Yesterday’s UK Daily Mail (Thursday 13 April 2006) included a substantial three-page spread (pages 46, 51 and 53) about Scientology and L Ron Hubbard: The Truth About $cientology by Janet Reitman.
The well-written and broadly accurate article inevitably leads us into Hubbard’s early years, his association with Jack Parsons and “the English occultist Aleister Crowley”.
With that glancing reference, the story skips on to various Hubbard lunacies and we never hear of Crowley again. However, before anyone prematurely starts popping champagne corks in the belief the Mail has turned over a new leaf — where, for example, is the inevitable “Satanist” that is de rigeur in such articles? — it appears the piece has been syndicated to them from Rolling Stone and therefore written by a US journalist rather than a Mail hack…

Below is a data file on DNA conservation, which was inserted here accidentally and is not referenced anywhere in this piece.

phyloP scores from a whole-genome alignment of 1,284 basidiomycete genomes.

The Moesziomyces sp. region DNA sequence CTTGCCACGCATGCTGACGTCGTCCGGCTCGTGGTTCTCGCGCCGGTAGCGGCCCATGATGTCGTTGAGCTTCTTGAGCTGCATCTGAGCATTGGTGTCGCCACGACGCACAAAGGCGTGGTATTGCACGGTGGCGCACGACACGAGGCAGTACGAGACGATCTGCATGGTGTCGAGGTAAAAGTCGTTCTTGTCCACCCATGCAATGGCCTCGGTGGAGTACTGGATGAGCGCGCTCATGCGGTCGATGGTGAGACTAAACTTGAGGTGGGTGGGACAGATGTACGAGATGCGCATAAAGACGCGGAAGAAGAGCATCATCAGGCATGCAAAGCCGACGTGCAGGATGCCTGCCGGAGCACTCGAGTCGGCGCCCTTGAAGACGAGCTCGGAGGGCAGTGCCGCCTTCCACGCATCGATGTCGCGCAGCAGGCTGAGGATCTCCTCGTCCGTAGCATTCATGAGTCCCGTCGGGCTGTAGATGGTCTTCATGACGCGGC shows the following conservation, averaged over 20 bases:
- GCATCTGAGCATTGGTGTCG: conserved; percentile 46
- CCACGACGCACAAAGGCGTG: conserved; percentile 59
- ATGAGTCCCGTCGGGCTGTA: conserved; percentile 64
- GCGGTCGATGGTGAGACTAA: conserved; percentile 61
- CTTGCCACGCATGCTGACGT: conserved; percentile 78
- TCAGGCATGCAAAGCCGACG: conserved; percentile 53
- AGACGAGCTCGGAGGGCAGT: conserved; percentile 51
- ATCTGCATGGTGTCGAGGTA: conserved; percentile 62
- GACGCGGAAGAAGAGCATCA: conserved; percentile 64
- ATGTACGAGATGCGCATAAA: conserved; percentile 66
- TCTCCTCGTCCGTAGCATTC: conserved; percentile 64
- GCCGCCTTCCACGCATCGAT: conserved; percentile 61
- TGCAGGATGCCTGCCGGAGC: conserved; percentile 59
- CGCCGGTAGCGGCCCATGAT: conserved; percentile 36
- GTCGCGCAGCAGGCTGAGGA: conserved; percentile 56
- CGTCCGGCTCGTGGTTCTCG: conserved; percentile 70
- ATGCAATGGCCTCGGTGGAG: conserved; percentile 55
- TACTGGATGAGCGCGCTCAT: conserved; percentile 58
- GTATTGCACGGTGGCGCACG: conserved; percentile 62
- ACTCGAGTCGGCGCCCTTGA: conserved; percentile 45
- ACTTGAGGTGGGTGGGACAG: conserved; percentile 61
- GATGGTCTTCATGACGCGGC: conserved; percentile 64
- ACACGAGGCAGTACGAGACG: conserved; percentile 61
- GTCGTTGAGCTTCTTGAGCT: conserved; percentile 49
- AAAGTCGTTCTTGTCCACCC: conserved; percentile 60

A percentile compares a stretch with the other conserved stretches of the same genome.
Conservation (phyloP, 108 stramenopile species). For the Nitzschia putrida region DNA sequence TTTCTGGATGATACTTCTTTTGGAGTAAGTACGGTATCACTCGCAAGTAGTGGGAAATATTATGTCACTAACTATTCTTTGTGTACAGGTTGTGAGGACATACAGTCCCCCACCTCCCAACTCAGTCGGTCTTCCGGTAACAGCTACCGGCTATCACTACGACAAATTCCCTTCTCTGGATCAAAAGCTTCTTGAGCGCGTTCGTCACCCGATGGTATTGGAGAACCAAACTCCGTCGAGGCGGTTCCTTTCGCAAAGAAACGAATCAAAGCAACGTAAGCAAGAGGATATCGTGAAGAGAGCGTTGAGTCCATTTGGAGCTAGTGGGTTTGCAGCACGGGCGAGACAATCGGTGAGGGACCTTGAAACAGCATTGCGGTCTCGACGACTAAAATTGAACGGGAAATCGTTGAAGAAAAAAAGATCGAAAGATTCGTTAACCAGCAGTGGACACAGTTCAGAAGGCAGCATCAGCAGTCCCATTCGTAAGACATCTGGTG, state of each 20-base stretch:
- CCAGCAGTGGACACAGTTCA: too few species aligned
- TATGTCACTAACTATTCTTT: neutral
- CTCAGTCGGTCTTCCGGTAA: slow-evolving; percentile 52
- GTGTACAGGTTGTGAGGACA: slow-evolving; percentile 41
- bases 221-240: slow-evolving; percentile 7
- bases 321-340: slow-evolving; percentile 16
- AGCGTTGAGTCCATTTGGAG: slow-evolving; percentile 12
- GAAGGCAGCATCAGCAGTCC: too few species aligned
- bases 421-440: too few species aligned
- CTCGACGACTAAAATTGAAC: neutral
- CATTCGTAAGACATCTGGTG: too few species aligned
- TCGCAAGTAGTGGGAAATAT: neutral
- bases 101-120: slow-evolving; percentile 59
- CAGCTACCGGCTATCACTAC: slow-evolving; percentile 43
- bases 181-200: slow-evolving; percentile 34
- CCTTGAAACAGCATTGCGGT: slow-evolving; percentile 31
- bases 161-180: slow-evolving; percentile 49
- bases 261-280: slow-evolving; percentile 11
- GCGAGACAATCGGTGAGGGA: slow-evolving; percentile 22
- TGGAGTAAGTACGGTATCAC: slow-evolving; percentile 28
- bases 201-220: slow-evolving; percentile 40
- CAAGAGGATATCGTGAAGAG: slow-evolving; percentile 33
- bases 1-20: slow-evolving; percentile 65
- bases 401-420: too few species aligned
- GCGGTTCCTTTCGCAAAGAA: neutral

After the war, Hubbard went to Pasadena, California, a scientific boomtown, where he met businessman John Whiteside Parsons.
A sci-fi buff and follower of English occultist Aleister Crowley, Parsons invited Hubbard to live on his estate.
As Parsons’ assistant, Hubbard helped in black magic and sexual rituals, including one in which Parsons attempted to conjure a ‘whore of Babalon’.
But Hubbard married Parsons’ mistress, Sara Northrup, and the two men fell out. But Parsons had influenced him and sci-fi writer Lloyd Eshbach recalled Hubbard saying in the late Forties: ‘I’d like to start a religion – that’s where the money is.’ Dianetics: The Modern Science Of Mental Health was published in May 1950, and became a runaway hit.